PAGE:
There isn't a single character here who endears themselves to the audience. How in the world did the filmmakers wrangle so many successful people into making a movie that lands on the floor with a sickening thud? I'd comment on the story, but what story? It's just a guy trying to make it in porn. He falls in love with a girl and needs to be okay with who he is. The basic construct of this movie has been around since before Jesus Christ roamed the earth (early cavemen did this same story: "Thag need figure out how love himself so Trog love Thag back"), so you can imagine how uninspired this whole thing feels. Also, shame on the band Journey for allowing director Tom Brady (The Hot Chick) to use their hit "Faithfully" during the climax (pun intended). Seriously, guys -- have some musical discernment next time Hollywood comes calling.
I'd like to hear the reason why Hollywood seems so enamored with the porn industry. Pornography itself just isn't that funny. Even the most amusing movie about the adult film industry, Matt Stone and Trey Parker's Orgazmo, isn't much more than a silly trifle aimed at the same age group. With this film, Happy Madison Productions -- a film banner that has never been known for quality work -- proves that producer Adam Sandler should be stopped by whatever means necessary. If these are the movies my kids look back fondly on in 20 years, I won't need to worry about the future of cinema, because clearly the apocalypse will have already happened.
Also, Don Johnson was in this movie as a porn character named "Miles Deep." That should tell you everything you should know about the quality of Bucky Larson: Born to be a Star.
This whole mess is just...abysmal. Skip it at all costs.
Presented in standard definition 1.85:1 anamorphic widescreen, the transfer is serviceable but nothing special. Shot without any real style or interest, this feels like a made-for-TV movie. The image is mostly clear and looks good, which is a lot more than the movie deserves. The soundtrack is presented in Dolby 5.1 Surround in English, French, Spanish, and Thai. The soundtrack is fairly aggressive, often utilizing classic '70s and '80s songs (a staple in Sandler's films), through both the front and rear speakers. Subtitles are offered in English, French, Spanish, Chinese, Korean, and Thai.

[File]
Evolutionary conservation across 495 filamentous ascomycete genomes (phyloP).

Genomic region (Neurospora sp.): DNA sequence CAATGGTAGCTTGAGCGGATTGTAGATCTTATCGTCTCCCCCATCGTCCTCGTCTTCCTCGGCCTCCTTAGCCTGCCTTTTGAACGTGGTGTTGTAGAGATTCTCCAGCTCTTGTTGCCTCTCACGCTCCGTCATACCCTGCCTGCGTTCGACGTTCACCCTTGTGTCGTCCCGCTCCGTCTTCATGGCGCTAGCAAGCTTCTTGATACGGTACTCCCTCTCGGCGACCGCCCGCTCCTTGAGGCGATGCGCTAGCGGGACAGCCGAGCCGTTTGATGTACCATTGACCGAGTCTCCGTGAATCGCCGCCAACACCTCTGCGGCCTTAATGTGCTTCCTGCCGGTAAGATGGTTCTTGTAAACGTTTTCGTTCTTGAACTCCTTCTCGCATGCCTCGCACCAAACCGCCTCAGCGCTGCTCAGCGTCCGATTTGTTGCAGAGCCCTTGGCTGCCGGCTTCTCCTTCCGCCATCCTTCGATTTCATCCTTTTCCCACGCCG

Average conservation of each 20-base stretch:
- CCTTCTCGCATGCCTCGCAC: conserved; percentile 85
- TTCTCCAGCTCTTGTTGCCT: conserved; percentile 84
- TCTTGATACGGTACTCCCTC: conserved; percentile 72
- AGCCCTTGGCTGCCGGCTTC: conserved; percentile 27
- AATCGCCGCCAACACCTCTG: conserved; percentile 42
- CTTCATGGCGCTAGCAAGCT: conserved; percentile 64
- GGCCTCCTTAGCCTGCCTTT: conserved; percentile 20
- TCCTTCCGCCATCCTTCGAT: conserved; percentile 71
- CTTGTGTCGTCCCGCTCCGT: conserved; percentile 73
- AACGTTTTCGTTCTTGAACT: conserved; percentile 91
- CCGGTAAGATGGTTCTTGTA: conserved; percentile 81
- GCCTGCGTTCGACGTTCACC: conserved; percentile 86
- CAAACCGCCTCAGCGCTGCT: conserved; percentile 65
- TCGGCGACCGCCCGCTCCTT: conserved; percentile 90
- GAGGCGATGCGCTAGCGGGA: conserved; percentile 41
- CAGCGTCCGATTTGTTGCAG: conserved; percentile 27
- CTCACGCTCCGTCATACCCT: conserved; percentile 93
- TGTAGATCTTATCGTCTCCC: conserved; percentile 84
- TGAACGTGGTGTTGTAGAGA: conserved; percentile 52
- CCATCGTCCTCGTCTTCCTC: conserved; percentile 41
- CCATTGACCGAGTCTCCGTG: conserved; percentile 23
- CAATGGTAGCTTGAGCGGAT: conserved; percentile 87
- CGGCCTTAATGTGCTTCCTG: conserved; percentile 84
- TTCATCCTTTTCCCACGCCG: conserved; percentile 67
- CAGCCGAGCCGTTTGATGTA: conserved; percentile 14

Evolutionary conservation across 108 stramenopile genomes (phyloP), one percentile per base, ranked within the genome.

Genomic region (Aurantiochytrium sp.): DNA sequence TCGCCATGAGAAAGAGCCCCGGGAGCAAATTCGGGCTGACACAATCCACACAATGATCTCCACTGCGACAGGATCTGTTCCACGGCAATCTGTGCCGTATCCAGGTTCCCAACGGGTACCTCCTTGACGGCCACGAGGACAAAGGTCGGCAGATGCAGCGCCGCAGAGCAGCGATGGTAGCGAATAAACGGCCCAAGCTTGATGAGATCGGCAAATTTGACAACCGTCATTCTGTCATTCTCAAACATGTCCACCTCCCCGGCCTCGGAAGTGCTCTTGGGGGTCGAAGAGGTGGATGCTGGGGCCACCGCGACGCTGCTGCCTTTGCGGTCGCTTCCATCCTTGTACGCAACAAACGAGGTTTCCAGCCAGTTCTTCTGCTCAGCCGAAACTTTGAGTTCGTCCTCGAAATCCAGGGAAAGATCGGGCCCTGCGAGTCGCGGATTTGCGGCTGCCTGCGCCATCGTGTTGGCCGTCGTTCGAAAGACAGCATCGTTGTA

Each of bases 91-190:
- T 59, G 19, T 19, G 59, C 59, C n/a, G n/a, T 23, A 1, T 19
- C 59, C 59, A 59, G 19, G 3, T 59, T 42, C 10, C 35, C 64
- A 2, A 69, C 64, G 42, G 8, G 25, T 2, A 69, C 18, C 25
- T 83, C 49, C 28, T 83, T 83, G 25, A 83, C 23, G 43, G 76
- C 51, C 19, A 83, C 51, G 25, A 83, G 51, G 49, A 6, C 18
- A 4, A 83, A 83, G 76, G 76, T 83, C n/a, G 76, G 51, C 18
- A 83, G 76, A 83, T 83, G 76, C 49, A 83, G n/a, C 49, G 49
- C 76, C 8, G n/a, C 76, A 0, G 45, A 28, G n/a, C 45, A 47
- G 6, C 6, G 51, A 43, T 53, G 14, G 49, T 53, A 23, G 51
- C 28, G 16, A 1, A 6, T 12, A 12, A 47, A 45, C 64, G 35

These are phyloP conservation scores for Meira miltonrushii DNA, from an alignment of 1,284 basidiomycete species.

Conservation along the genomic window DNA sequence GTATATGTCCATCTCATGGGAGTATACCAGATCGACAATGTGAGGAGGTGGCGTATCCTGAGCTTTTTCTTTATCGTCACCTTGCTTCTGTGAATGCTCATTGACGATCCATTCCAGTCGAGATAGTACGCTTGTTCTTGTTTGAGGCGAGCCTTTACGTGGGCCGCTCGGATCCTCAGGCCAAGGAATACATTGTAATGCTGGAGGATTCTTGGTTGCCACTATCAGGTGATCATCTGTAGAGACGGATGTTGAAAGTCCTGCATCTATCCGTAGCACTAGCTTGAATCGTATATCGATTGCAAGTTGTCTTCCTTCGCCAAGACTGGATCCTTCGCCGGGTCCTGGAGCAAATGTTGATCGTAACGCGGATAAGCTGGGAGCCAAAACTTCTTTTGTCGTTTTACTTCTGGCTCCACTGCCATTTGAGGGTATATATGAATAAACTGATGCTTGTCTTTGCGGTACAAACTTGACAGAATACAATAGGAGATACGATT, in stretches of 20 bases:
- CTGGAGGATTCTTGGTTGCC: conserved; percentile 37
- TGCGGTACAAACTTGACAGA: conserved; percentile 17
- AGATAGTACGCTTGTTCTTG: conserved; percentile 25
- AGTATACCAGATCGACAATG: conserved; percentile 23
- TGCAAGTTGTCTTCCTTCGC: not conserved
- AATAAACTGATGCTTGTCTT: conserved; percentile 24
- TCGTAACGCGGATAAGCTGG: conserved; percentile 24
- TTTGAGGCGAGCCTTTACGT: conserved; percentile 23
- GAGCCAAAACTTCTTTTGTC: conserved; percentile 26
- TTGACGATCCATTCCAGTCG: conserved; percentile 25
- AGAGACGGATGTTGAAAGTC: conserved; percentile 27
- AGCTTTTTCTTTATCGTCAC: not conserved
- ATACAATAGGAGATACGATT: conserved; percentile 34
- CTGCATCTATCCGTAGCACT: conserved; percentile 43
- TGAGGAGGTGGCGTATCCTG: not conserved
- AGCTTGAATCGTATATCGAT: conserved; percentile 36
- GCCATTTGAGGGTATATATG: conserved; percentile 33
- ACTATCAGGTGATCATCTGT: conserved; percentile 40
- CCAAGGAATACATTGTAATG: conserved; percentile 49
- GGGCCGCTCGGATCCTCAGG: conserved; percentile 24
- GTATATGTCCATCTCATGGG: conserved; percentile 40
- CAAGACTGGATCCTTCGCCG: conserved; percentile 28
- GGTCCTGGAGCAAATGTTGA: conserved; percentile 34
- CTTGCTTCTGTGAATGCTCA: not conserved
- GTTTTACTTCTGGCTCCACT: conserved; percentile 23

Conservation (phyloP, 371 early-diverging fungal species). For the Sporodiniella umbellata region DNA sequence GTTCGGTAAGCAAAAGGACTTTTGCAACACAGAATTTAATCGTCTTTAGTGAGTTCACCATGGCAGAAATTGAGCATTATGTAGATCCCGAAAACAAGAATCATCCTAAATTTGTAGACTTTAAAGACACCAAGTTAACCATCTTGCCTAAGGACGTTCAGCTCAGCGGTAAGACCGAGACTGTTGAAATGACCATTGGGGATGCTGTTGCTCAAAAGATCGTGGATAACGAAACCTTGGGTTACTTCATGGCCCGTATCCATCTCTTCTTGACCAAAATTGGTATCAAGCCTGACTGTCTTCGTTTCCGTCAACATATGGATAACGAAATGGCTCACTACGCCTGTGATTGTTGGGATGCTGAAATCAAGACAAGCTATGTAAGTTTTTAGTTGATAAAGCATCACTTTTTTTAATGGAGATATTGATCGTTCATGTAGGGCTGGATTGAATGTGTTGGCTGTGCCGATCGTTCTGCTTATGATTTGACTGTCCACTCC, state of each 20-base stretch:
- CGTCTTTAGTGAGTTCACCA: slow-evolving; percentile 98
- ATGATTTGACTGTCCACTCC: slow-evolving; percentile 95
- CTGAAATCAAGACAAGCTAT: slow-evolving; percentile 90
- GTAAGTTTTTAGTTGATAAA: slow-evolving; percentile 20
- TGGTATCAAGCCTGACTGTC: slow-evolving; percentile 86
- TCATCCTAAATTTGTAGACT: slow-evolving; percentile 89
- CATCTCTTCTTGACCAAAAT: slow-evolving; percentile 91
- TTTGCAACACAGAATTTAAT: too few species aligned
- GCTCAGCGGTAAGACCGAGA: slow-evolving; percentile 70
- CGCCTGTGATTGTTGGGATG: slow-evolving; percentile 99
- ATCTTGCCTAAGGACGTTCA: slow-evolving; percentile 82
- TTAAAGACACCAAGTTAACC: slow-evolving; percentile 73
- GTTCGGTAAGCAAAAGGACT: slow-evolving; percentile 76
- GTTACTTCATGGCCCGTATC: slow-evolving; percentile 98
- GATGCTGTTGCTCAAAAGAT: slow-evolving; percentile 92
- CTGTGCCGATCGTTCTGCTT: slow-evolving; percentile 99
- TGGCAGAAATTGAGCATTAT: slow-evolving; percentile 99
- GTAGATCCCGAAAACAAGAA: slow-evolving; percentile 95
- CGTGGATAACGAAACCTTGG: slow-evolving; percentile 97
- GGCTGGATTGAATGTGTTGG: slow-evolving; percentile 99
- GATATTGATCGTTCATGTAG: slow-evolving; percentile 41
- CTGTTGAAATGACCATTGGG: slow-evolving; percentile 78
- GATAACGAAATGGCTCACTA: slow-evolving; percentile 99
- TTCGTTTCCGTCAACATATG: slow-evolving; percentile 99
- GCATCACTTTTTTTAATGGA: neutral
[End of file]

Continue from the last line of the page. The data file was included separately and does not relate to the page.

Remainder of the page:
With so many classic films given bare bones releases, how does something as vomit-inducing such as Bucky Larson: Born to be a Star get bonus features? Life is certainly a cruel mistress. Fans of the film (all five of them) get three featurettes ("Laughter is Contagious," "Behind the Truth," and "Gary: Tough Customer"), as well as a look at Bucky's orgasms ("Bucky Sparkles"), and some previews for other Sony titles. Some of you may be disappointed this release doesn't come with a digital copy, but I think Sony is just doing you a favor. Do you really want anyone residing in the general public to know you watched Bucky Larson: Born to be a Star?
I can think of a lot better things you could be doing than watching this,
most of which involve radiation treatment or licking dirty syringes.
Review content copyright © 2012 Patrick Naugle; Site layout and review format copyright © 1998 - 2014 HipClick Designs LLC
Scales of Justice
* 1.85:1 Anamorphic
* Dolby Digital 5.1 Surround (English)
* Dolby Digital 5.1 Surround (French)
* Dolby Digital 5.1 Surround (Spanish)
* Dolby Digital 5.1 Surround (Thai)
Running Time: 97 Minutes
Release Year: 2011
MPAA Rating: Not Rated
* Official Site